Sorare has responded to the UK Gambling Commission (UKGC) decision to place its blockchain fantasy football platform under investigation.
Yesterday, the UKGC issued a warning alerting the public that the platform did not maintain a UK gambling licence. The commission confirmed that it was evaluating Sorare’s fantasy football game and digital collectables platform, with regards to whether the business was required to operate under a licence.
A statement from the company read: “We are very confident Sorare does not offer any forms of regulated gambling. This has been confirmed by expert legal opinions at every stage since the company was founded, including during a number of fundraising rounds.
“We will always engage and have an open dialogue with authorities who reach out to us to learn more about our game. We believe this is the responsible way to grow our game and community globally.”
The Ethereum blockchain-built football game allows players to buy, sell and trade virtual football cards to manage a virtual fantasy team competing in leagues and matches.
The business maintains that although there is an exchange element to its platform, Sorare players can only participate in fantasy football games/leagues by purchasing fixed-price player cards.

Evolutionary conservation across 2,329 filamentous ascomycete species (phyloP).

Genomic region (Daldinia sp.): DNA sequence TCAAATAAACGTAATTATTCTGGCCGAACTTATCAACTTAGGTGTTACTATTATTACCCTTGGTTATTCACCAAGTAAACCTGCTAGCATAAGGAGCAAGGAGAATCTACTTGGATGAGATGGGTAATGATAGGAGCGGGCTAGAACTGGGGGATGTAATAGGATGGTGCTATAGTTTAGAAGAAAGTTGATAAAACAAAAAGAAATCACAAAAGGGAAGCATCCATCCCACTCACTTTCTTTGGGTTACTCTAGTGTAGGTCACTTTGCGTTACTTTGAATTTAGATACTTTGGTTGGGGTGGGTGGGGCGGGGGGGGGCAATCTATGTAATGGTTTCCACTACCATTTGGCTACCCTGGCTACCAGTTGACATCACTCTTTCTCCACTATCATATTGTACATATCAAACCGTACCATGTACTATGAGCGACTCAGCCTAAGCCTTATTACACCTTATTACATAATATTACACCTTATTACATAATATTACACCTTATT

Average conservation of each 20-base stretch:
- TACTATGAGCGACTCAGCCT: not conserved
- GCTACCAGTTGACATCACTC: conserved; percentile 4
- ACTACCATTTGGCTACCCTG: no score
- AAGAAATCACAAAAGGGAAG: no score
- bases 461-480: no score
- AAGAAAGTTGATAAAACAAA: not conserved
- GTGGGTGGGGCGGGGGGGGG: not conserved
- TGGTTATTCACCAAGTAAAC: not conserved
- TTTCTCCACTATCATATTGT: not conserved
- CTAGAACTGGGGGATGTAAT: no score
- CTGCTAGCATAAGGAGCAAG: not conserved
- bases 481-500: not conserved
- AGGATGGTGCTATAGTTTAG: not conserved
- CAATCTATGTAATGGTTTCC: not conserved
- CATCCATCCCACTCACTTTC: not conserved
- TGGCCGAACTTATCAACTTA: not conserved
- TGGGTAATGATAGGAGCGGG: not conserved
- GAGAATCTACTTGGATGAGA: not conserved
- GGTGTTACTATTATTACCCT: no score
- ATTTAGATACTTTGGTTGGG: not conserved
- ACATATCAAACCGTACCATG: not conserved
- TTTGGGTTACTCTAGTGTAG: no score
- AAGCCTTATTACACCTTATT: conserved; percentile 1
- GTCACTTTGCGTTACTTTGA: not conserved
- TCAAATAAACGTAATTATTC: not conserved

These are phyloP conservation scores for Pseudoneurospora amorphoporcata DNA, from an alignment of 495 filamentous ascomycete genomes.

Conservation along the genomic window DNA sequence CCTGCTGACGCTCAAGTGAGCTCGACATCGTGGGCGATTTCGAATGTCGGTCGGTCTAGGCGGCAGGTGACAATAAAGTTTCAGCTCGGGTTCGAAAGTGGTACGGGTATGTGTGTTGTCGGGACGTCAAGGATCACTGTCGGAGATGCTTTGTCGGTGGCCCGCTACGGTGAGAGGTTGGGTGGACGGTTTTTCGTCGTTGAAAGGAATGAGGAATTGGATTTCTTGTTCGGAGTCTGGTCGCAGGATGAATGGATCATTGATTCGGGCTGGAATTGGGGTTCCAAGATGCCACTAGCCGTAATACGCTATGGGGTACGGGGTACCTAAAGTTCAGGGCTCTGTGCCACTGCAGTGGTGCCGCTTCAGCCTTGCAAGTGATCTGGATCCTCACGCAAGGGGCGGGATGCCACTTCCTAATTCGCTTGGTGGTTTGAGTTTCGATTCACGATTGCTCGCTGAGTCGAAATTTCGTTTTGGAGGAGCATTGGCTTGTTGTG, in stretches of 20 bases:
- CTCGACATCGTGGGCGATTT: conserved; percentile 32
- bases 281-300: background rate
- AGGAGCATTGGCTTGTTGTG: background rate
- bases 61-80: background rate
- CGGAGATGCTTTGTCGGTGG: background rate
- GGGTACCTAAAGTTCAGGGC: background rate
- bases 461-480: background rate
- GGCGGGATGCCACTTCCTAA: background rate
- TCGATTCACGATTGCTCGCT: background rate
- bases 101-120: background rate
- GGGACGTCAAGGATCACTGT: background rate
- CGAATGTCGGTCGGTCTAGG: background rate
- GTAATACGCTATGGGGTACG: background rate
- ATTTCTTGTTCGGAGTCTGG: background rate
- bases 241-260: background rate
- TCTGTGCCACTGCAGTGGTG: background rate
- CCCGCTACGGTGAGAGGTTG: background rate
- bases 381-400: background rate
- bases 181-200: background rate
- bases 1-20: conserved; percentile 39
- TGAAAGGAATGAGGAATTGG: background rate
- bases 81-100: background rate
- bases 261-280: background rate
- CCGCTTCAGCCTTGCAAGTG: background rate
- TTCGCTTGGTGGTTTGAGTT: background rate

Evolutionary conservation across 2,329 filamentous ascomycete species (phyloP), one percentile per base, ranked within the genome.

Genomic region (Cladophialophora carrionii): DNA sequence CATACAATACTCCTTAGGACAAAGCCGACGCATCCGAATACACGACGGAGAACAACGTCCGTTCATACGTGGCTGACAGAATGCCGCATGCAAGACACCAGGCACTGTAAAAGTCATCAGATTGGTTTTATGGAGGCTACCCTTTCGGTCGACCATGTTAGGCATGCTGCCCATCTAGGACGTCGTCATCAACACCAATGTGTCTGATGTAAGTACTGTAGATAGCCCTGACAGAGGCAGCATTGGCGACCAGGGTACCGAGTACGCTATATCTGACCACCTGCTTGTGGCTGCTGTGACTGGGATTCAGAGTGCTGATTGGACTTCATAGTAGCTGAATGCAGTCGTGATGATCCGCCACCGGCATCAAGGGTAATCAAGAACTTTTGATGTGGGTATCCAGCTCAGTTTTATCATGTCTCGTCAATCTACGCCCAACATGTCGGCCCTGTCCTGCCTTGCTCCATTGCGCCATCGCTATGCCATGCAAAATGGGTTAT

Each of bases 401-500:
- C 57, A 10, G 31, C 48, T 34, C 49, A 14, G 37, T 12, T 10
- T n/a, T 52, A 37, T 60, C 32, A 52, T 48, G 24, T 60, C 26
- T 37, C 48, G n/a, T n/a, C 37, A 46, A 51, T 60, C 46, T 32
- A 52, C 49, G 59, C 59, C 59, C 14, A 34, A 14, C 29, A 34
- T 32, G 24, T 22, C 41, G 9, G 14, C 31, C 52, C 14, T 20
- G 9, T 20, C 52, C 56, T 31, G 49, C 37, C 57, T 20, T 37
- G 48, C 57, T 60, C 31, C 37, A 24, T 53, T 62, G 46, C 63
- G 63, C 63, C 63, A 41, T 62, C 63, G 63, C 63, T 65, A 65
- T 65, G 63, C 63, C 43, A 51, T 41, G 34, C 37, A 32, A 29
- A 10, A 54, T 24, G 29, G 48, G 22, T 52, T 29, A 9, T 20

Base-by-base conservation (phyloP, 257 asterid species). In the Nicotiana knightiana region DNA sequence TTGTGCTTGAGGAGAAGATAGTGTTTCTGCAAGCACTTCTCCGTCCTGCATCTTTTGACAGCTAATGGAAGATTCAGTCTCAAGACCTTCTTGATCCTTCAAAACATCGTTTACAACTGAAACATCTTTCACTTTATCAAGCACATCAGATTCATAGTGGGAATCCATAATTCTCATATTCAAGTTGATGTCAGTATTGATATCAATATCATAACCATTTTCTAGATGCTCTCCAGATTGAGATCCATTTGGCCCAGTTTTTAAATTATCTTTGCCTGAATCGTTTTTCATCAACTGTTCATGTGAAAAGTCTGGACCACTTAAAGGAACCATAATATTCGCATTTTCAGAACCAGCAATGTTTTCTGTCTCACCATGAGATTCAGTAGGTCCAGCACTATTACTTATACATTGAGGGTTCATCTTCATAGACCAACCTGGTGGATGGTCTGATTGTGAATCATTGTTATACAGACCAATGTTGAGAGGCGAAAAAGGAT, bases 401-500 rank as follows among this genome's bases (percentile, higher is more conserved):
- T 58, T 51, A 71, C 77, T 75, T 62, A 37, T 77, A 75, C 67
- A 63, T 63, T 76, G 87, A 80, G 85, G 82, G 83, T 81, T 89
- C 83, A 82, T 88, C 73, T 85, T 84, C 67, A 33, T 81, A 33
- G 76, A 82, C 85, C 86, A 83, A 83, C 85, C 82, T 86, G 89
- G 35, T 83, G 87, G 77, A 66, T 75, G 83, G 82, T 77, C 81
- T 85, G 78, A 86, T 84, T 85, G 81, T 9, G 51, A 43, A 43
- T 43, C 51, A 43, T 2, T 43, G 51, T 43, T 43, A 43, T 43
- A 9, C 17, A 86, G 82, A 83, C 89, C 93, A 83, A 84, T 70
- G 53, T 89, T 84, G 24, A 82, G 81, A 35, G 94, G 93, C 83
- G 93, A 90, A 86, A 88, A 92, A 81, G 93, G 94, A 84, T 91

The UKGC has said that it can not deter players from registering and participating in the games as it has not reached a determination on whether Sorare’s game-play could be deemed as a gambling transaction.
“When a product with a nascent technology becomes successful, such as Sorare’s digital collectable cards and game, it is normal and expected for there to be regulatory questions,” Sorare affirmed.
Furthermore, the enterprise underlined that there is ‘no randomised mechanism’ to its player card purchases as its customers are purchasing collectable items that cannot be defined as loot box engagements.
The platform’s fantasy football games have no fixed odds outcome, with player prizes allocated by Sorare and not through a betting pool.
UKGC’s approach to granting online gambling licences has come under scrutiny following the collapse of Football Index, which lost its customers an estimated £80 million.